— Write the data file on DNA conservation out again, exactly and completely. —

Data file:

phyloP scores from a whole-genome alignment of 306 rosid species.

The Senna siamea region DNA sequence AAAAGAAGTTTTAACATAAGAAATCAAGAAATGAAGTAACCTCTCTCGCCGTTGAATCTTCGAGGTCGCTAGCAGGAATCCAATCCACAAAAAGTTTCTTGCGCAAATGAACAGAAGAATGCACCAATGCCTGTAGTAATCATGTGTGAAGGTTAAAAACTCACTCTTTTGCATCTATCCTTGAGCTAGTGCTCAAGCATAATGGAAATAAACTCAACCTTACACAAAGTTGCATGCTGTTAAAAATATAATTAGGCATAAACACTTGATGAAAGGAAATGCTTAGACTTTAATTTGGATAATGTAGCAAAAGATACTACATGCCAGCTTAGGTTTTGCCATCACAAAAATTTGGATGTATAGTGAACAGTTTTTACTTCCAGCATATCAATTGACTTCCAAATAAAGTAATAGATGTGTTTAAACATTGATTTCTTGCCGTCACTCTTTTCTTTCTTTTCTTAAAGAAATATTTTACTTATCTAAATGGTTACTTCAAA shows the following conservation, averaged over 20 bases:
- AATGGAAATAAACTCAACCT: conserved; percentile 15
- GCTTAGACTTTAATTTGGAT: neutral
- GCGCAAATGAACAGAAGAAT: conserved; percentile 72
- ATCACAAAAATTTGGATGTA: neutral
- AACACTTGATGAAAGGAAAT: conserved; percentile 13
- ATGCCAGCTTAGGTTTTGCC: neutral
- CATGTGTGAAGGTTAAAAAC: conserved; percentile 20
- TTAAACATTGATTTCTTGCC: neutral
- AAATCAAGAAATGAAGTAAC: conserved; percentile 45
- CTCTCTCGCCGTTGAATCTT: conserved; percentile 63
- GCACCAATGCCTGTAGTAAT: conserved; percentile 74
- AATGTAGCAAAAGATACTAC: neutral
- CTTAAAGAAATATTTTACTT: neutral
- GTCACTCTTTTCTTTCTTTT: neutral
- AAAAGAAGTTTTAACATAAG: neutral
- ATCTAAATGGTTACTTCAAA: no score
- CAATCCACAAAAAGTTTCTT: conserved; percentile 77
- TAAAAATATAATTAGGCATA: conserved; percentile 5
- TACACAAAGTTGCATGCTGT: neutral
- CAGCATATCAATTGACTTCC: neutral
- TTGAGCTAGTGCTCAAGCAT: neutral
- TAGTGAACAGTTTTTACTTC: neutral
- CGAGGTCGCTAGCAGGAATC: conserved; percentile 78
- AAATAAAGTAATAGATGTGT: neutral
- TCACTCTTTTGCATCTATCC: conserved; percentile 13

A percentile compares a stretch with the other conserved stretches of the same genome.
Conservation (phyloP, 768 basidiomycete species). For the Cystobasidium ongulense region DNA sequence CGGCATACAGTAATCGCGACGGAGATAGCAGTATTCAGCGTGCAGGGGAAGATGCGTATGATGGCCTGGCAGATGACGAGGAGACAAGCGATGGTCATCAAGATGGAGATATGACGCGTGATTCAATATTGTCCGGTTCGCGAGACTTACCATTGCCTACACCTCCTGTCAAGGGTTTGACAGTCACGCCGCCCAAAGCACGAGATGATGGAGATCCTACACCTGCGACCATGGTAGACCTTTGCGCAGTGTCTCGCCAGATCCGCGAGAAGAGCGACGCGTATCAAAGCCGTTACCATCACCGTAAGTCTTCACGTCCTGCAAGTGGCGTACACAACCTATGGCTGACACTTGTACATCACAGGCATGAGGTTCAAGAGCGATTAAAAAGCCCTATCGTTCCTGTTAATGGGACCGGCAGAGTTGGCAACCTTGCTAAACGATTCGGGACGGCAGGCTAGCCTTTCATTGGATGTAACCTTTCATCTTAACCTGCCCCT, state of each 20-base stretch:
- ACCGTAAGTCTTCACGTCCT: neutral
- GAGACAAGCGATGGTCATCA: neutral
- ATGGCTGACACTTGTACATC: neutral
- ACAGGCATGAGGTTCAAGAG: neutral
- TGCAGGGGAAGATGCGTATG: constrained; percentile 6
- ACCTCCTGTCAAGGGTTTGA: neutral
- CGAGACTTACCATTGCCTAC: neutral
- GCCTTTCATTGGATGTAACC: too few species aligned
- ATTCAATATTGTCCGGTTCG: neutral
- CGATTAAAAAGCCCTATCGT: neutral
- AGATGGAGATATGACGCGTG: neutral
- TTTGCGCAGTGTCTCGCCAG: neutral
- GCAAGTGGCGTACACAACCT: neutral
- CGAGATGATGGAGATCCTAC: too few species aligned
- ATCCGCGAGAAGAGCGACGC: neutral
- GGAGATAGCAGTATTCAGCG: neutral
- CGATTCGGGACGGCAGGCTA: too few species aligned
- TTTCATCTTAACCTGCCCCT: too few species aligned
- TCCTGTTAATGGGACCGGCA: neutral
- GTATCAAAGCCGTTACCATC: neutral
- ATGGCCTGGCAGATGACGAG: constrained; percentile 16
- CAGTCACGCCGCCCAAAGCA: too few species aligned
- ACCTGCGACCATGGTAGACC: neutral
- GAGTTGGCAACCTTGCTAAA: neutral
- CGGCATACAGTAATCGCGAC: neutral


phyloP scores from a whole-genome alignment of 306 rosid species.

The Senna siamea region DNA sequence AAAAGAAGTTTTAACATAAGAAATCAAGAAATGAAGTAACCTCTCTCGCCGTTGAATCTTCGAGGTCGCTAGCAGGAATCCAATCCACAAAAAGTTTCTTGCGCAAATGAACAGAAGAATGCACCAATGCCTGTAGTAATCATGTGTGAAGGTTAAAAACTCACTCTTTTGCATCTATCCTTGAGCTAGTGCTCAAGCATAATGGAAATAAACTCAACCTTACACAAAGTTGCATGCTGTTAAAAATATAATTAGGCATAAACACTTGATGAAAGGAAATGCTTAGACTTTAATTTGGATAATGTAGCAAAAGATACTACATGCCAGCTTAGGTTTTGCCATCACAAAAATTTGGATGTATAGTGAACAGTTTTTACTTCCAGCATATCAATTGACTTCCAAATAAAGTAATAGATGTGTTTAAACATTGATTTCTTGCCGTCACTCTTTTCTTTCTTTTCTTAAAGAAATATTTTACTTATCTAAATGGTTACTTCAAA shows the following conservation, averaged over 20 bases:
- AATGGAAATAAACTCAACCT: conserved; percentile 15
- GCTTAGACTTTAATTTGGAT: neutral
- GCGCAAATGAACAGAAGAAT: conserved; percentile 72
- ATCACAAAAATTTGGATGTA: neutral
- AACACTTGATGAAAGGAAAT: conserved; percentile 13
- ATGCCAGCTTAGGTTTTGCC: neutral
- CATGTGTGAAGGTTAAAAAC: conserved; percentile 20
- TTAAACATTGATTTCTTGCC: neutral
- AAATCAAGAAATGAAGTAAC: conserved; percentile 45
- CTCTCTCGCCGTTGAATCTT: conserved; percentile 63
- GCACCAATGCCTGTAGTAAT: conserved; percentile 74
- AATGTAGCAAAAGATACTAC: neutral
- CTTAAAGAAATATTTTACTT: neutral
- GTCACTCTTTTCTTTCTTTT: neutral
- AAAAGAAGTTTTAACATAAG: neutral
- ATCTAAATGGTTACTTCAAA: no score
- CAATCCACAAAAAGTTTCTT: conserved; percentile 77
- TAAAAATATAATTAGGCATA: conserved; percentile 5
- TACACAAAGTTGCATGCTGT: neutral
- CAGCATATCAATTGACTTCC: neutral
- TTGAGCTAGTGCTCAAGCAT: neutral
- TAGTGAACAGTTTTTACTTC: neutral
- CGAGGTCGCTAGCAGGAATC: conserved; percentile 78
- AAATAAAGTAATAGATGTGT: neutral
- TCACTCTTTTGCATCTATCC: conserved; percentile 13

A percentile compares a stretch with the other conserved stretches of the same genome.
Conservation (phyloP, 768 basidiomycete species). For the Cystobasidium ongulense region DNA sequence CGGCATACAGTAATCGCGACGGAGATAGCAGTATTCAGCGTGCAGGGGAAGATGCGTATGATGGCCTGGCAGATGACGAGGAGACAAGCGATGGTCATCAAGATGGAGATATGACGCGTGATTCAATATTGTCCGGTTCGCGAGACTTACCATTGCCTACACCTCCTGTCAAGGGTTTGACAGTCACGCCGCCCAAAGCACGAGATGATGGAGATCCTACACCTGCGACCATGGTAGACCTTTGCGCAGTGTCTCGCCAGATCCGCGAGAAGAGCGACGCGTATCAAAGCCGTTACCATCACCGTAAGTCTTCACGTCCTGCAAGTGGCGTACACAACCTATGGCTGACACTTGTACATCACAGGCATGAGGTTCAAGAGCGATTAAAAAGCCCTATCGTTCCTGTTAATGGGACCGGCAGAGTTGGCAACCTTGCTAAACGATTCGGGACGGCAGGCTAGCCTTTCATTGGATGTAACCTTTCATCTTAACCTGCCCCT, state of each 20-base stretch:
- ACCGTAAGTCTTCACGTCCT: neutral
- GAGACAAGCGATGGTCATCA: neutral
- ATGGCTGACACTTGTACATC: neutral
- ACAGGCATGAGGTTCAAGAG: neutral
- TGCAGGGGAAGATGCGTATG: constrained; percentile 6
- ACCTCCTGTCAAGGGTTTGA: neutral
- CGAGACTTACCATTGCCTAC: neutral
- GCCTTTCATTGGATGTAACC: too few species aligned
- ATTCAATATTGTCCGGTTCG: neutral
- CGATTAAAAAGCCCTATCGT: neutral
- AGATGGAGATATGACGCGTG: neutral
- TTTGCGCAGTGTCTCGCCAG: neutral
- GCAAGTGGCGTACACAACCT: neutral
- CGAGATGATGGAGATCCTAC: too few species aligned
- ATCCGCGAGAAGAGCGACGC: neutral
- GGAGATAGCAGTATTCAGCG: neutral
- CGATTCGGGACGGCAGGCTA: too few species aligned
- TTTCATCTTAACCTGCCCCT: too few species aligned
- TCCTGTTAATGGGACCGGCA: neutral
- GTATCAAAGCCGTTACCATC: neutral
- ATGGCCTGGCAGATGACGAG: constrained; percentile 16
- CAGTCACGCCGCCCAAAGCA: too few species aligned
- ACCTGCGACCATGGTAGACC: neutral
- GAGTTGGCAACCTTGCTAAA: neutral
- CGGCATACAGTAATCGCGAC: neutral